DOL Finalizes New Independent Contractor Rule

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Professionals

On December 3, 2020, Burke Warren's Labor & Employment Group presented its Hot Topics Review for Employers and Business Owners. During the presentation, we reported that the U.S. Department of Labor (DOL) had proposed a new rule clarifying whether a worker should be considered an employee or an independent contractor (the "New Rule"). On January 6, 2021, the DOL finalized the New Rule.

U.S. Secretary of Labor Eugene Scalia said in a statement: "This rule brings long-needed clarity for American workers and employers. Sharpening the test to determine who is an independent contractor under the Fair Labor Standards Act (FLSA) makes it easier to identify employees covered by the Act, while recognizing and respecting the entrepreneurial spirit of workers who choose to pursue the freedom associated with being an independent contractor."

Categorizing a worker as an independent contractor, rather than an employee, may eliminate certain employer expenses and obligations, including but not limited to, employer payroll taxes, minimum wage and overtime obligations, insurance premiums and other benefits. Miscategorization of a worker, however, could lead to significant civil and potentially criminal liability. The analysis is complicated by the fact that the Internal Revenue Service (IRS), DOL and state agencies use similar, but different definitions and tests to determine if a worker is an employee or an independent contractor.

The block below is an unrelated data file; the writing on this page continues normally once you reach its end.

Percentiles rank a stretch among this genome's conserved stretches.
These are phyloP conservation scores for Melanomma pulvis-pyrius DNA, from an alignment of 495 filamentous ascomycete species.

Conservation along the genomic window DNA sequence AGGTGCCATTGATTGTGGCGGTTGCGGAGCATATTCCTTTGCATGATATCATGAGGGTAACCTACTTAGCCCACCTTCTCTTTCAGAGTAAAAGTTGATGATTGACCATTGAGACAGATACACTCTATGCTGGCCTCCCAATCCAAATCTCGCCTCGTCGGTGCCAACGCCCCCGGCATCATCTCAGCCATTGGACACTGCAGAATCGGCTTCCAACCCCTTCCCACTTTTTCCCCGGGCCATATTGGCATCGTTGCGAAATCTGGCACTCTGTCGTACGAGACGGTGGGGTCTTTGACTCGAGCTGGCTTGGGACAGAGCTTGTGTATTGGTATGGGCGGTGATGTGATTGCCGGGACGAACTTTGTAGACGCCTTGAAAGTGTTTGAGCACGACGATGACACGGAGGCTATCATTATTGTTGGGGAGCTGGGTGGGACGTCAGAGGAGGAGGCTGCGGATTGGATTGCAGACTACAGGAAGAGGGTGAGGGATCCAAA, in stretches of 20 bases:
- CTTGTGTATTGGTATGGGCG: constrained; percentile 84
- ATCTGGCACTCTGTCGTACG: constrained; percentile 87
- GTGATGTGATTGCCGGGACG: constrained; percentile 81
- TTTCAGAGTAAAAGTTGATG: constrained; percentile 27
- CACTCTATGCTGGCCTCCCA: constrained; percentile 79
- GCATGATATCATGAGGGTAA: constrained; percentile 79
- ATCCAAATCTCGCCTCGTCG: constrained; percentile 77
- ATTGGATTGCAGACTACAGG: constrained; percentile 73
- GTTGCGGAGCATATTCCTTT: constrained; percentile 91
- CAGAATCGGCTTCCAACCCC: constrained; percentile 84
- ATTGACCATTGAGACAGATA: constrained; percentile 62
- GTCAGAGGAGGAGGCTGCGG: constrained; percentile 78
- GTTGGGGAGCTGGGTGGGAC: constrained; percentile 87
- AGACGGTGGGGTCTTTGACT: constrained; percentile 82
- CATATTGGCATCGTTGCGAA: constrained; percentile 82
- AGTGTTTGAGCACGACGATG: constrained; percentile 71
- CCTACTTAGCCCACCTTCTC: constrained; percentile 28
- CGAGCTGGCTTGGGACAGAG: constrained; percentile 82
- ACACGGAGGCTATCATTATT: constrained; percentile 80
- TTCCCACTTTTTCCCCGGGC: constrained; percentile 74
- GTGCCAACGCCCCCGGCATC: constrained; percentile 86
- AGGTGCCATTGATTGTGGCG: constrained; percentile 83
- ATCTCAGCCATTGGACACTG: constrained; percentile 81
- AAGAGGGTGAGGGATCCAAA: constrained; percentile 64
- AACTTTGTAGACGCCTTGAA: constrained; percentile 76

The New Rule reaffirms the "economic reality" test that has been employed by the DOL and Federal Courts to determine whether an individual is an employee or an independent contractor for FLSA purposes. The "economic reality" test asks whether an individual is in business for him or herself (independent contractor) or is economically dependent on a potential employer for work (FLSA employee).

There are two "Core Factors": (1) The nature and degree of control over the work; and (2) The worker's opportunity for profit or loss based on initiative and/or investment. Three other factors assist the analysis, particularly when the two Core Factors are inconclusive: (1) The amount of skill required for the work; (2) The degree of permanence of the working relationship between the worker and the potential employer; and (3) Whether the work is part of an integrated unit of production. As a catch-all statement, "The actual practice of the parties involved is more relevant than what may be contractually or theoretically possible."

There is bound to be legal interpretation of the New Rule in the coming years, for employers and workers to see if the New Rule will create any appreciable change. Every time a company or organization hires a new worker, the analysis regarding whether that worker is an employee or an independent contractor must be completed. Every employment decision must comply with state and federal laws.

For legal advice on a specific employment situation, contact the attorneys in the Labor & Employment Group at Burke, Warren, MacKay & Serritella, P.C.

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